Let’s talk lookups. Many Excel users have at least heard of the VLookUp function. Fewer have heard about HLookUp, and LookUp. Here’s an overview of what each of these functions does and how they’re used in the wild.
If you’ve ever looked down the menu at a restaurant and then looked over to the right for the price of an item, you have performed a vertical lookup. That is what a VLookUp does. You’ve even done it in Excel when you scroll down a list looking for a particular customer, tabbed to the right to select that customer’s name and copied and pasted it to another worksheet. If you tell Excel what you want to look up, where you want to look for it, which column has the information you need and what to do if it can’t find it, it will perform the function for you.
In the example, you’ll see listed a color table with a color number in column A and color name in column B. In cell D1, we’ve typed the color number for which we want to learn the color name. In E1, we input our VLookUp. The function’s structure is basically: What, Where, Which and What If.
- “What” value is the color number we typed in C1
- “Where” is range A1:B8, with the lookup value in the first column of the table.
- “Which” is the second column or column 2.
- “What if ...” is 0 or False, meaning “Tell me you can’t find it by putting #N/A in the cell as the result. When you look up values within a range, use 1 or blank (True), which means get close without going over. If our formula had a 1 instead of 0 in the last argument, a value of 3.9 in D1 would yield Blue.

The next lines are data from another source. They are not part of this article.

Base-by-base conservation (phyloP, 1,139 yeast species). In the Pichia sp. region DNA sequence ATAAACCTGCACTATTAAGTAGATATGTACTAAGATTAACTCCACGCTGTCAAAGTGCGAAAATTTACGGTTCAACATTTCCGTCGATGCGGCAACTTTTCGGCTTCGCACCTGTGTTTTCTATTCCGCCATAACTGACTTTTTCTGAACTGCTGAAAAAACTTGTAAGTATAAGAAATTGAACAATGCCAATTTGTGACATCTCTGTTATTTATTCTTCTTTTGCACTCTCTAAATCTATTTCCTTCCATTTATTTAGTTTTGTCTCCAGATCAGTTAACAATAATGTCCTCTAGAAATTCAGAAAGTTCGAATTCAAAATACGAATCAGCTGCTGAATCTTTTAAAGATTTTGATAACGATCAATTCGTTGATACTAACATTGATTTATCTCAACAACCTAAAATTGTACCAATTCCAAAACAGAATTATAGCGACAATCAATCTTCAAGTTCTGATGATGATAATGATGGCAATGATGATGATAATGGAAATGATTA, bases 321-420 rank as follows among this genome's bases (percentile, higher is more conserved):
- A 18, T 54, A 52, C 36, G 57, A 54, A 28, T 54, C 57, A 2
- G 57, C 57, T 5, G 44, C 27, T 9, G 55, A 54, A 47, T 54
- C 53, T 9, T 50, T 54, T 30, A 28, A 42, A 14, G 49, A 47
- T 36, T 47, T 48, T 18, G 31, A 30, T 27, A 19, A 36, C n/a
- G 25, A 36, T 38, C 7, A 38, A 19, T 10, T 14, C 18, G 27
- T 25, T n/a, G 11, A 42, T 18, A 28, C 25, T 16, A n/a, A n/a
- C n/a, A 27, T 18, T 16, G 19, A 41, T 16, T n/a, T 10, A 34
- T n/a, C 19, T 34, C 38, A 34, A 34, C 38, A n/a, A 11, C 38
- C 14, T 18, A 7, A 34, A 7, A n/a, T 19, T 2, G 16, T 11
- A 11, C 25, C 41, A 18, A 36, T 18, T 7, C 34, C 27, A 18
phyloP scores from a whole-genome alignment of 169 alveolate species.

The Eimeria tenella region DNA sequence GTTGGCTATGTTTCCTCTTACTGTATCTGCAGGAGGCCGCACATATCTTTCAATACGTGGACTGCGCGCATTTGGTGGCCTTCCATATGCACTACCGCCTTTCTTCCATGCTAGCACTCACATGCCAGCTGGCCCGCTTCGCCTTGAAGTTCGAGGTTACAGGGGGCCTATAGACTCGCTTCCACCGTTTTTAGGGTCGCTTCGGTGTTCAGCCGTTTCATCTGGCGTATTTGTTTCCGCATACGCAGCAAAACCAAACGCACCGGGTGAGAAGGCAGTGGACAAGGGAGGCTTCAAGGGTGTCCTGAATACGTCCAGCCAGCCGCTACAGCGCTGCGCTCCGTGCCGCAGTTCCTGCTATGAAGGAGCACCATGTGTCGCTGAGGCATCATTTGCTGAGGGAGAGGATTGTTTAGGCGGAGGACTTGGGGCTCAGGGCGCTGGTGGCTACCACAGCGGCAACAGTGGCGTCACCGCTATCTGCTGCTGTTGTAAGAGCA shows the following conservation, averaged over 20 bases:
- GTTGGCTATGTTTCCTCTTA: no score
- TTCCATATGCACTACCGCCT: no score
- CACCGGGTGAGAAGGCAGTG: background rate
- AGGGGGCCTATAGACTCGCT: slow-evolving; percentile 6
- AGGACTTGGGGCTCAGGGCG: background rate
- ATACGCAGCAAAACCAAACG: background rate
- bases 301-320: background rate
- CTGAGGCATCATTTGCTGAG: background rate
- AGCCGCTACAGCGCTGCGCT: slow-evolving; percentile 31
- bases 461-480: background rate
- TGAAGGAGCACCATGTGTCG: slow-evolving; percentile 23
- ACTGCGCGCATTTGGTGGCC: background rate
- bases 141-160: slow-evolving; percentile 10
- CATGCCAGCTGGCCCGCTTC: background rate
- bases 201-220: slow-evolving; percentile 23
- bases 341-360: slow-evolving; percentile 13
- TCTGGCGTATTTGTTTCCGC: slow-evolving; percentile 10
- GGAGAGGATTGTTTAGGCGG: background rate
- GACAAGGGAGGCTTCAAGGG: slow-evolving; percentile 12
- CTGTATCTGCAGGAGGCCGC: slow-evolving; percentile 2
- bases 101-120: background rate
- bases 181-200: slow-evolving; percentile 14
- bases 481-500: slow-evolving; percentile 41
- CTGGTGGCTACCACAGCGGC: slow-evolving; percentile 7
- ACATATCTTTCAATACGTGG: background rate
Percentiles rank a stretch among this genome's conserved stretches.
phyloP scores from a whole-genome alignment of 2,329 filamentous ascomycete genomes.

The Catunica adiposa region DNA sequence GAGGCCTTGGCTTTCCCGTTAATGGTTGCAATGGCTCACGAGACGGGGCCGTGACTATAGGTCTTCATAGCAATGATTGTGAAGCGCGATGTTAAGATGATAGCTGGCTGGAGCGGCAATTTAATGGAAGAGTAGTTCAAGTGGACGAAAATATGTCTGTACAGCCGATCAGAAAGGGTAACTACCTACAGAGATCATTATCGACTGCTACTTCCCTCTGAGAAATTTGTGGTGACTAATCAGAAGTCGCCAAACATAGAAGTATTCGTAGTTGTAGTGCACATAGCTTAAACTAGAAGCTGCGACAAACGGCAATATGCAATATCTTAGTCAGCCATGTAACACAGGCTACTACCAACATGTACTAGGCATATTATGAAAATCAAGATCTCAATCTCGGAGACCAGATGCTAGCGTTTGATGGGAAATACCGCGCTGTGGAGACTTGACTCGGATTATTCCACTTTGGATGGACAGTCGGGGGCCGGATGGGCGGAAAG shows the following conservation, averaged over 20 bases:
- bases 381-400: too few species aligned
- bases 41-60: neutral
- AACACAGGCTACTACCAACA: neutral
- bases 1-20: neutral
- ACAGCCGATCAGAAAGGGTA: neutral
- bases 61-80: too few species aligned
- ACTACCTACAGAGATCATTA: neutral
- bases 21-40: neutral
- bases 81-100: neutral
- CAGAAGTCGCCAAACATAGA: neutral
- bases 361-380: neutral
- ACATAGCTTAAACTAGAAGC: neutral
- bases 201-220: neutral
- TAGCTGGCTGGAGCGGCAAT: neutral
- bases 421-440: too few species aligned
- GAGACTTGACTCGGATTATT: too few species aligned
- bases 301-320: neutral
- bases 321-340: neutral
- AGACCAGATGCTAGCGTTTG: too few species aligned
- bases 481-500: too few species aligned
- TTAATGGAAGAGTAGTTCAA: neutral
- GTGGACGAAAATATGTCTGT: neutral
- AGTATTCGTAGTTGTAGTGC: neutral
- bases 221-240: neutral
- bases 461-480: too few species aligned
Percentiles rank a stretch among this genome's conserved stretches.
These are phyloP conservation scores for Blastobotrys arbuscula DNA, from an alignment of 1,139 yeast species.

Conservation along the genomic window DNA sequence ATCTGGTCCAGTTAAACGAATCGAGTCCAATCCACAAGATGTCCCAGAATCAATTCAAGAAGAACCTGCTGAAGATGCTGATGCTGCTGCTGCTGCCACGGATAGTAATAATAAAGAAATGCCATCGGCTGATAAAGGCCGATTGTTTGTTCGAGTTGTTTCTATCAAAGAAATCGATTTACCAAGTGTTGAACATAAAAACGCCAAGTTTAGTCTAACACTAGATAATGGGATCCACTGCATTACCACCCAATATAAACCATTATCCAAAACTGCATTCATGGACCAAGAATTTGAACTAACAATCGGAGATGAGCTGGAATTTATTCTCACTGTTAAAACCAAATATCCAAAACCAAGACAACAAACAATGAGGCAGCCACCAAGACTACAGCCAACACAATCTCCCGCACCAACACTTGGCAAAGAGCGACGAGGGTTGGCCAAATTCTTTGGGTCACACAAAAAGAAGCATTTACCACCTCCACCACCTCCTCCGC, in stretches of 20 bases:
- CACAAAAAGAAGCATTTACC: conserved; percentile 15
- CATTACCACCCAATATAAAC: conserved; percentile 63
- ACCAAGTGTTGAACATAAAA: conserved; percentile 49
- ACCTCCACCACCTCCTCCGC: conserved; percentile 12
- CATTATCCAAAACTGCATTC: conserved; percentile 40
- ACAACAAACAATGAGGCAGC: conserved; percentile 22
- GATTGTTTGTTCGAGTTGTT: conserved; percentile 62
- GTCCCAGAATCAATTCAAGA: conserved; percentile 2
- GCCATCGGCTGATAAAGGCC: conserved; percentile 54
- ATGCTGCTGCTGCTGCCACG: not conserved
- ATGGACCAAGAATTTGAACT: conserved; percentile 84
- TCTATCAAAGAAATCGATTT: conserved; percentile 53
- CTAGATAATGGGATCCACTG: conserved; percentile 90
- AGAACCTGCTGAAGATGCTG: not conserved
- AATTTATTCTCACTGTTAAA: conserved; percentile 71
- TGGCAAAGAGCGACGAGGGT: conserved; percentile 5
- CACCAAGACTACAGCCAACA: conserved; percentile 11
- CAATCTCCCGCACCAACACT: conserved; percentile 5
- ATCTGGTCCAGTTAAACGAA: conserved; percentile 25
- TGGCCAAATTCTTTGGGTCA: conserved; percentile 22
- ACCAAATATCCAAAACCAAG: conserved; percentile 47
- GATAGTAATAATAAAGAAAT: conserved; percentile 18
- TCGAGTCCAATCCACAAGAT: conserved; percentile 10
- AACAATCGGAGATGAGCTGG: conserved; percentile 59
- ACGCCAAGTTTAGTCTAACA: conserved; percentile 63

Tip: Use absolute cell references ($A$1:$B$8) to anchor your lookup table (“where”). Otherwise, as you copy it down, it will change relative to where it’s copied, so A2:B9, then A3:B10, etc. You may also use a named range. Also, if you look up a value within a range, (1 or blank in the “what if” field) be sure to sort your lookup column in ascending order.
If the V in VLookUp stands for vertical, you would be correct in guessing that the H in HLookUp stands for horizontal. In an HLookUp, we would find the lookup value across a row, and then tell Excel how many rows to look down to find the value we want returned. Like a VLookUp table needs to have the lookup value in the first column, an HLookUp table needs to have the lookup value in the top row.
When the lookup value is not in the first row (HLookUp) or the first column (VLookUp), a simple LookUp function might overcome that. After specifying the lookup value, select the cell range, row or column, where you want Excel to find it. This is called the lookup vector. Then, select the corresponding range where the result value resides. This is called the result vector.